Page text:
For 15 years I was a baseball umpire (spanning all levels from t-ball to NCAA Division III). My dad got me into it when I was 13 years old. And one of the most important lessons he taught me was to be the calm one on the field.

My dad told me that I was never going to make everyone happy and that I would get yelled at … a lot. And he was right. However, his words about staying calm were extremely helpful. By not rising to the level of anger of others and not speaking harshly when attacked, I could stay focused on the job at hand – simply enforcing the rules of the game – and I could often de-escalate the situation.

Now, one might argue that being 6’2” and 200+ pounds didn’t hurt either. And I did have a coach who tried to belly bump me once but, when I didn’t budge, he changed his tune quickly. Even so, I’m still going to stick with staying calm as being the primary driver of de-escalation.

James, the brother of Jesus, emplores the Christian community to consider the same calm approach. He says, “Be quick to listen, slow to speak, and slow to get angry” (v. 1:19). But how often do we do the opposite: (slow to listen, quick to speak, and quick to get angry)? [Side note, in case you are wondering: No, umpires don’t care who wins. And, no, makeup calls are not a thing. We just want to get every call as right as possible. Now you know. And knowing is half the battle.]

Conflict often arises because there is a problem to be solved. Yet, there is a point at which the problem itself can be forgotten because we feel attacked or belittled and we want to respond in kind. However, that is like trying to fight fire with more fire.

What if instead of responding to others when they 1) say something we disagree with, 2) speak negatively to or about us, or 3) post something negative online, we choose to listen for understanding? What if we ask follow-up questions for clarity? What if we choose to see the other person as something other than an enemy? What if we take James’ words to heart: “Human anger does not produce the righteousness that God desires” (v. 1:20)?

As Christians, we can choose a couple different paths when it comes to conflict. We can choose to be umpires or angry coaches (also angry players or fans). As umpires, we focus on what matters most and stay calm for the sake of something bigger. As angry coaches, we think we have to win in every argument or stance we take. While there is a time and place to take a stand, we do better to remain calm and fully assess the situation by choosing to listen first. When everyone else is yelling, the umpire stays calm and in the moment. James is calling the Christians to be like umpires.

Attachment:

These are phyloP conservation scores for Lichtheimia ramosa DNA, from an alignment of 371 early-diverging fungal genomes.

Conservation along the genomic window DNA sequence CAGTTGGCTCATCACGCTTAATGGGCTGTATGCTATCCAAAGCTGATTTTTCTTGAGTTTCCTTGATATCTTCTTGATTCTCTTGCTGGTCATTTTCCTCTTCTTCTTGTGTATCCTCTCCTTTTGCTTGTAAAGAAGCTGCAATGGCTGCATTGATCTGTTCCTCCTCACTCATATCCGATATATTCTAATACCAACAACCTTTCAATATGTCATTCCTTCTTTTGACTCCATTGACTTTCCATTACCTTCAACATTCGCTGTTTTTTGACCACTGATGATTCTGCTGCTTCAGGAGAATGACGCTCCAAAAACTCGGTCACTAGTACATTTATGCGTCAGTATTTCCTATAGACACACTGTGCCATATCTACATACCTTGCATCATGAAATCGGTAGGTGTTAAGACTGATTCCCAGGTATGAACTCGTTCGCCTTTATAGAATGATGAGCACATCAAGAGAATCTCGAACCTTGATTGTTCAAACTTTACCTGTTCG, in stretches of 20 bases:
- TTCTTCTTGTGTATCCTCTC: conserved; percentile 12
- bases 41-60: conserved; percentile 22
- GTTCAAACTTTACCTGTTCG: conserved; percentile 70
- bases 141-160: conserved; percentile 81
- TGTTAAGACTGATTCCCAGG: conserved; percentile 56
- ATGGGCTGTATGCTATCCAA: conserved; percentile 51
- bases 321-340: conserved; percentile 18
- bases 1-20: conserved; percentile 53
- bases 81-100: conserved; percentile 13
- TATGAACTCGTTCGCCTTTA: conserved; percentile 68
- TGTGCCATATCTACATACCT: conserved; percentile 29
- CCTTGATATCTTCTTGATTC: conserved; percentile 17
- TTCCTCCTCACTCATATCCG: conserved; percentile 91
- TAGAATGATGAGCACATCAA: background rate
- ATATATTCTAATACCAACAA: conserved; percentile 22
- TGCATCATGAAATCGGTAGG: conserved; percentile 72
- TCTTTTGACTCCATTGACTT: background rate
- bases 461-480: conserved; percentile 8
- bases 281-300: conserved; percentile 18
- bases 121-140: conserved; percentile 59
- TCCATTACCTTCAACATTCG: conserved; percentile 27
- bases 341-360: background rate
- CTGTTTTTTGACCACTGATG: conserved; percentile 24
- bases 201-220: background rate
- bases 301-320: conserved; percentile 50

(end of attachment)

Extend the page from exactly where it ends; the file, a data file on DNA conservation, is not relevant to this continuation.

Whether it’s online, at home, at work, in school, in our neighborhood, at church, or in another public space, as Christians we’re called to be an umpire, not an angry coach. Ranting and hurling insults is much easier than being the calm one. But being a Christian is not about doing what is easy, it is about sharing the everlasting love of Jesus Christ with the world around us. And that calls for being calm, patient, and a good listener. In other words, be an umpire for the sake of Christ.

Opportunity for action:

  1. Who is the person in your life that seems to bring out your anger the most? This week take an opportunity to start with listening and asking questions. Choose listening to understand rather than to respond. And while listening, pray for God to guide your words when you do speak. Take note of any differences in the interactions with that person resulting from this approach.